It seems that Spotify forcing users to use Facebook to sign up for the service isn’t the only source of gripes for its members. One Spotify user in the UK is reporting that when trying to cancel his Spotify subscription, he was forced to call up a sales representative to cut the cord. We have verified this, with a UK-based member of The Next Web team getting the same message.
In an extremely surprising move, when UK users try to cancel their subscriptions they’ll be met with the following message:
We’re really sorry that you’re considering cancelling your Spotify subscription. Is there anything we can do to help change your mind?
Please call us on 0203 318 46 00
Mon-Fri: 09:00 – 22:00
One of our agents will help you with any problems you’ve been having or cancel your subscription for you
Not only is Spotify forcing users to make a phone call to cancel an online service which they paid for online, a process which Spotify doubtless makes easier than ever, they are also being forced to make that call during the week. Want to cancel your Spotify subscription on a Saturday? You’re out of luck, and will have to wait until Monday.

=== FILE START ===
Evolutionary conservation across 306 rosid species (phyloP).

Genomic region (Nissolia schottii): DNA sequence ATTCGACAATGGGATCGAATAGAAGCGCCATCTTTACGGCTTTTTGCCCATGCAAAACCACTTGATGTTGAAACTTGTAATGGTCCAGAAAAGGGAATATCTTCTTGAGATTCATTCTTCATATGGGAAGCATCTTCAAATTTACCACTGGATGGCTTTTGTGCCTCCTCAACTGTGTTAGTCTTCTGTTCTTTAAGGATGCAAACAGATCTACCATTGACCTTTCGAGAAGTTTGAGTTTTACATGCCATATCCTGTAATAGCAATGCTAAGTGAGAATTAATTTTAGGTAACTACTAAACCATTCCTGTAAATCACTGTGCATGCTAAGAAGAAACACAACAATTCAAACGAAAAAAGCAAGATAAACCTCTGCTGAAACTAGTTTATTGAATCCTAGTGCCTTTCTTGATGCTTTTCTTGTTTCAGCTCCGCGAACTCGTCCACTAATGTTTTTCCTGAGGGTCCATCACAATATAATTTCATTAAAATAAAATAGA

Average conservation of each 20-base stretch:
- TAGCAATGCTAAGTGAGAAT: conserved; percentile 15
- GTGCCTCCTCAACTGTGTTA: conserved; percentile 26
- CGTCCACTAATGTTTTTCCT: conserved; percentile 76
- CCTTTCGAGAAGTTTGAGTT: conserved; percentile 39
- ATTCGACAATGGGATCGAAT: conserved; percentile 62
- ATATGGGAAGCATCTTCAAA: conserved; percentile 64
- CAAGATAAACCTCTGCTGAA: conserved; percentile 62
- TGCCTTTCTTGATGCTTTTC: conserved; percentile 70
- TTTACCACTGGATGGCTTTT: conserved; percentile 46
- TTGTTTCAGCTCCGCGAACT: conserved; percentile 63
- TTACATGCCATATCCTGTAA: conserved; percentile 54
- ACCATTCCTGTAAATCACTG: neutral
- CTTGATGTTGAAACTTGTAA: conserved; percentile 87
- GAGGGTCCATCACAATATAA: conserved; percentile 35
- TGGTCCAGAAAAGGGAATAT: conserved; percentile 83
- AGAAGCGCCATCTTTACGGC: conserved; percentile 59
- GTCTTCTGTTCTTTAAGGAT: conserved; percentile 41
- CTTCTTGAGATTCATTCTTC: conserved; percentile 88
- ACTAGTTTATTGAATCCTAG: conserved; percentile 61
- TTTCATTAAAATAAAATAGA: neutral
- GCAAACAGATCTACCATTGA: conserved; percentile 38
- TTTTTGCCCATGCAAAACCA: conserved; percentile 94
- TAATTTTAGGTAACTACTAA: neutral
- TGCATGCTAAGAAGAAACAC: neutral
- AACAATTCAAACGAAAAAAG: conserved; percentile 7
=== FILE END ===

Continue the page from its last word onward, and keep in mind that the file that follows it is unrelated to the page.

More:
The reason for the new UK policy is obvious – Spotify is trying to convince users not to cancel their subscriptions. The music streaming service was quick to hit 2.5 million paying subscribers in November, and within just one month of launching in the US, Spotify had converted 12.5% of its users to paying subscribers.
While Spotify is releasing a ton of positive figures about how many users are signing up for the service as paid members, could the new policy be hinting at some troubling losses?
It isn’t clear whether this policy applies only to UK users, since US users attempting to opt out of the paid service aren’t getting the forced sales call.
Update: We received the following response from Spotify:
Many online subscription services will, from time to time, invite customers who wish to cancel a subscription to feed back on their reasons for leaving the service. This is common industry practice, and helps companies identify ways in which they can deliver an even better customer experience.
It is not correct to say that this is a new Spotify ‘policy’. Spotify recently undertook a short-term project in which it invited a percentage of UK customers wishing to unsubscribe from Spotify to feed back on their reasons. Spotify intends to use the feedback to continue delivering the best possible service experience to all its customers.
While Spotify might feel that it is “inviting” users to give a bit of feedback, a forced phone call, even to a select group of customers, is far more than an invitation. In that case, an optional form to fill out on the website may be more appropriate.